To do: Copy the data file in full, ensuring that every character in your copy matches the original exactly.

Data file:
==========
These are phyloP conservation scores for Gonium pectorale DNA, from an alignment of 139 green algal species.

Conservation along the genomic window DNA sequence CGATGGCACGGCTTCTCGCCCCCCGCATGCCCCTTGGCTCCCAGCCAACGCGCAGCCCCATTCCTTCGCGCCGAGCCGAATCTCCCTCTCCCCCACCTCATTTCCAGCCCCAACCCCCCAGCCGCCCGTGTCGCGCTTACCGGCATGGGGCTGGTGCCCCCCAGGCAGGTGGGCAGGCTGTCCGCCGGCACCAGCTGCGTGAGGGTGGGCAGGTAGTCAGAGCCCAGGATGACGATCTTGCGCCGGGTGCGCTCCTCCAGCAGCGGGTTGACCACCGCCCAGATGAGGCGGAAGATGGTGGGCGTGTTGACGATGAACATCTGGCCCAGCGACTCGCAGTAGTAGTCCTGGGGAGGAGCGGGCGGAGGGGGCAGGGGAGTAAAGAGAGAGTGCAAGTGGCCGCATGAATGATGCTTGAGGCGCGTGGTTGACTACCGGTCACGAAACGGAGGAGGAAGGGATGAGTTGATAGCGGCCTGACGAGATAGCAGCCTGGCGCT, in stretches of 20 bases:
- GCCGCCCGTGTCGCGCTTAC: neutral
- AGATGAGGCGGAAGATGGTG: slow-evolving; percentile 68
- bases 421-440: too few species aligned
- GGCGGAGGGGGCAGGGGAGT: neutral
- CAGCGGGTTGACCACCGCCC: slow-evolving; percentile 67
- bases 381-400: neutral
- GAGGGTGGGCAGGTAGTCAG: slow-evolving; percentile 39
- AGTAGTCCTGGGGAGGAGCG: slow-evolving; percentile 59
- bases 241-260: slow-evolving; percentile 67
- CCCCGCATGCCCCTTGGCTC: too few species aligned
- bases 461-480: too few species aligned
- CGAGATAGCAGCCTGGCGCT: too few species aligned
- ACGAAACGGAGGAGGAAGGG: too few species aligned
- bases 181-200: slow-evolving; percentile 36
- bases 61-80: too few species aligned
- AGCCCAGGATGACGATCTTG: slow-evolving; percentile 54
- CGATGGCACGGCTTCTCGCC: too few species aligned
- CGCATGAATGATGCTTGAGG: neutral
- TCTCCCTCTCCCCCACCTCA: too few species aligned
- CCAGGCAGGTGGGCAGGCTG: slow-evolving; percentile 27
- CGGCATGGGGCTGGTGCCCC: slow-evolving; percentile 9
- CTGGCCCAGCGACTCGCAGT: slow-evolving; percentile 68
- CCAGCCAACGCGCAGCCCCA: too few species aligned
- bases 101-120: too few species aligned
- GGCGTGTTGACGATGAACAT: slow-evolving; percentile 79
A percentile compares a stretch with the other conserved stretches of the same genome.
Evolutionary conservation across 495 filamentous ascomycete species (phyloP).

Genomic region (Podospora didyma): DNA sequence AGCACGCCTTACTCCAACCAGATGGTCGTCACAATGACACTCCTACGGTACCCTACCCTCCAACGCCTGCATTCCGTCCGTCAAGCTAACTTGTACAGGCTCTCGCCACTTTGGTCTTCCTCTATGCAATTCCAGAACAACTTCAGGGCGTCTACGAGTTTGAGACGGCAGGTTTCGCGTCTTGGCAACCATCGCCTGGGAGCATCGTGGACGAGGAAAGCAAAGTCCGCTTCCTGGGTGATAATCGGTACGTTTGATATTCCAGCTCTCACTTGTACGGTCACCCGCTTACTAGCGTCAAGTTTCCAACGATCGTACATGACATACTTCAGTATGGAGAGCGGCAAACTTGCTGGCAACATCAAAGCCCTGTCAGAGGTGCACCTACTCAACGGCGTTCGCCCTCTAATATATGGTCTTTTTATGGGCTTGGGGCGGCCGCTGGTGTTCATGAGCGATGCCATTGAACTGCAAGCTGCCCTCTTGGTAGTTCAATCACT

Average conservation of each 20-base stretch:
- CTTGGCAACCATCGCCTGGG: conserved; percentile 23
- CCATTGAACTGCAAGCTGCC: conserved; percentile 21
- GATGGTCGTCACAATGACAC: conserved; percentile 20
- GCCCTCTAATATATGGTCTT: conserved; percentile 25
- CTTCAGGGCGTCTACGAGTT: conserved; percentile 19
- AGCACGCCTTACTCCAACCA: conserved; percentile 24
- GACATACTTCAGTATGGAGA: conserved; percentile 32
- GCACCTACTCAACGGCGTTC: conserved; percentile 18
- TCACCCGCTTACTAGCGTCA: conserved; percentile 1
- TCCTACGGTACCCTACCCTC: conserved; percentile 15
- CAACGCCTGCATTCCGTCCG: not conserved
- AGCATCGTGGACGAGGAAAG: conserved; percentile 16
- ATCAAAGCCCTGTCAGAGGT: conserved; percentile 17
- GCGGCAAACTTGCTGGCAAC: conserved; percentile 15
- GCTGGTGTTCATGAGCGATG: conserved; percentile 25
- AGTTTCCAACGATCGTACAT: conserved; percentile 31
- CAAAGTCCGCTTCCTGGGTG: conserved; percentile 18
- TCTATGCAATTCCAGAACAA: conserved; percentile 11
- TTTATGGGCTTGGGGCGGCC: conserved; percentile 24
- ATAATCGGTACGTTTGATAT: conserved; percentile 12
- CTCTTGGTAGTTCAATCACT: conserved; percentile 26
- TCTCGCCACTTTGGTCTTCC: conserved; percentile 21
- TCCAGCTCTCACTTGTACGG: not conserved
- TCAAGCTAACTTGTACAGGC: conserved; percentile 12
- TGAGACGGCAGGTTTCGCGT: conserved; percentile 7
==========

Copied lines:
These are phyloP conservation scores for Gonium pectorale DNA, from an alignment of 139 green algal species.

Conservation along the genomic window DNA sequence CGATGGCACGGCTTCTCGCCCCCCGCATGCCCCTTGGCTCCCAGCCAACGCGCAGCCCCATTCCTTCGCGCCGAGCCGAATCTCCCTCTCCCCCACCTCATTTCCAGCCCCAACCCCCCAGCCGCCCGTGTCGCGCTTACCGGCATGGGGCTGGTGCCCCCCAGGCAGGTGGGCAGGCTGTCCGCCGGCACCAGCTGCGTGAGGGTGGGCAGGTAGTCAGAGCCCAGGATGACGATCTTGCGCCGGGTGCGCTCCTCCAGCAGCGGGTTGACCACCGCCCAGATGAGGCGGAAGATGGTGGGCGTGTTGACGATGAACATCTGGCCCAGCGACTCGCAGTAGTAGTCCTGGGGAGGAGCGGGCGGAGGGGGCAGGGGAGTAAAGAGAGAGTGCAAGTGGCCGCATGAATGATGCTTGAGGCGCGTGGTTGACTACCGGTCACGAAACGGAGGAGGAAGGGATGAGTTGATAGCGGCCTGACGAGATAGCAGCCTGGCGCT, in stretches of 20 bases:
- GCCGCCCGTGTCGCGCTTAC: neutral
- AGATGAGGCGGAAGATGGTG: slow-evolving; percentile 68
- bases 421-440: too few species aligned
- GGCGGAGGGGGCAGGGGAGT: neutral
- CAGCGGGTTGACCACCGCCC: slow-evolving; percentile 67
- bases 381-400: neutral
- GAGGGTGGGCAGGTAGTCAG: slow-evolving; percentile 39
- AGTAGTCCTGGGGAGGAGCG: slow-evolving; percentile 59
- bases 241-260: slow-evolving; percentile 67
- CCCCGCATGCCCCTTGGCTC: too few species aligned
- bases 461-480: too few species aligned
- CGAGATAGCAGCCTGGCGCT: too few species aligned
- ACGAAACGGAGGAGGAAGGG: too few species aligned
- bases 181-200: slow-evolving; percentile 36
- bases 61-80: too few species aligned
- AGCCCAGGATGACGATCTTG: slow-evolving; percentile 54
- CGATGGCACGGCTTCTCGCC: too few species aligned
- CGCATGAATGATGCTTGAGG: neutral
- TCTCCCTCTCCCCCACCTCA: too few species aligned
- CCAGGCAGGTGGGCAGGCTG: slow-evolving; percentile 27
- CGGCATGGGGCTGGTGCCCC: slow-evolving; percentile 9
- CTGGCCCAGCGACTCGCAGT: slow-evolving; percentile 68
- CCAGCCAACGCGCAGCCCCA: too few species aligned
- bases 101-120: too few species aligned
- GGCGTGTTGACGATGAACAT: slow-evolving; percentile 79
A percentile compares a stretch with the other conserved stretches of the same genome.
Evolutionary conservation across 495 filamentous ascomycete species (phyloP).

Genomic region (Podospora didyma): DNA sequence AGCACGCCTTACTCCAACCAGATGGTCGTCACAATGACACTCCTACGGTACCCTACCCTCCAACGCCTGCATTCCGTCCGTCAAGCTAACTTGTACAGGCTCTCGCCACTTTGGTCTTCCTCTATGCAATTCCAGAACAACTTCAGGGCGTCTACGAGTTTGAGACGGCAGGTTTCGCGTCTTGGCAACCATCGCCTGGGAGCATCGTGGACGAGGAAAGCAAAGTCCGCTTCCTGGGTGATAATCGGTACGTTTGATATTCCAGCTCTCACTTGTACGGTCACCCGCTTACTAGCGTCAAGTTTCCAACGATCGTACATGACATACTTCAGTATGGAGAGCGGCAAACTTGCTGGCAACATCAAAGCCCTGTCAGAGGTGCACCTACTCAACGGCGTTCGCCCTCTAATATATGGTCTTTTTATGGGCTTGGGGCGGCCGCTGGTGTTCATGAGCGATGCCATTGAACTGCAAGCTGCCCTCTTGGTAGTTCAATCACT

Average conservation of each 20-base stretch:
- CTTGGCAACCATCGCCTGGG: conserved; percentile 23
- CCATTGAACTGCAAGCTGCC: conserved; percentile 21
- GATGGTCGTCACAATGACAC: conserved; percentile 20
- GCCCTCTAATATATGGTCTT: conserved; percentile 25
- CTTCAGGGCGTCTACGAGTT: conserved; percentile 19
- AGCACGCCTTACTCCAACCA: conserved; percentile 24
- GACATACTTCAGTATGGAGA: conserved; percentile 32
- GCACCTACTCAACGGCGTTC: conserved; percentile 18
- TCACCCGCTTACTAGCGTCA: conserved; percentile 1
- TCCTACGGTACCCTACCCTC: conserved; percentile 15
- CAACGCCTGCATTCCGTCCG: not conserved
- AGCATCGTGGACGAGGAAAG: conserved; percentile 16
- ATCAAAGCCCTGTCAGAGGT: conserved; percentile 17
- GCGGCAAACTTGCTGGCAAC: conserved; percentile 15
- GCTGGTGTTCATGAGCGATG: conserved; percentile 25
- AGTTTCCAACGATCGTACAT: conserved; percentile 31
- CAAAGTCCGCTTCCTGGGTG: conserved; percentile 18
- TCTATGCAATTCCAGAACAA: conserved; percentile 11
- TTTATGGGCTTGGGGCGGCC: conserved; percentile 24
- ATAATCGGTACGTTTGATAT: conserved; percentile 12
- CTCTTGGTAGTTCAATCACT: conserved; percentile 26
- TCTCGCCACTTTGGTCTTCC: conserved; percentile 21
- TCCAGCTCTCACTTGTACGG: not conserved
- TCAAGCTAACTTGTACAGGC: conserved; percentile 12
- TGAGACGGCAGGTTTCGCGT: conserved; percentile 7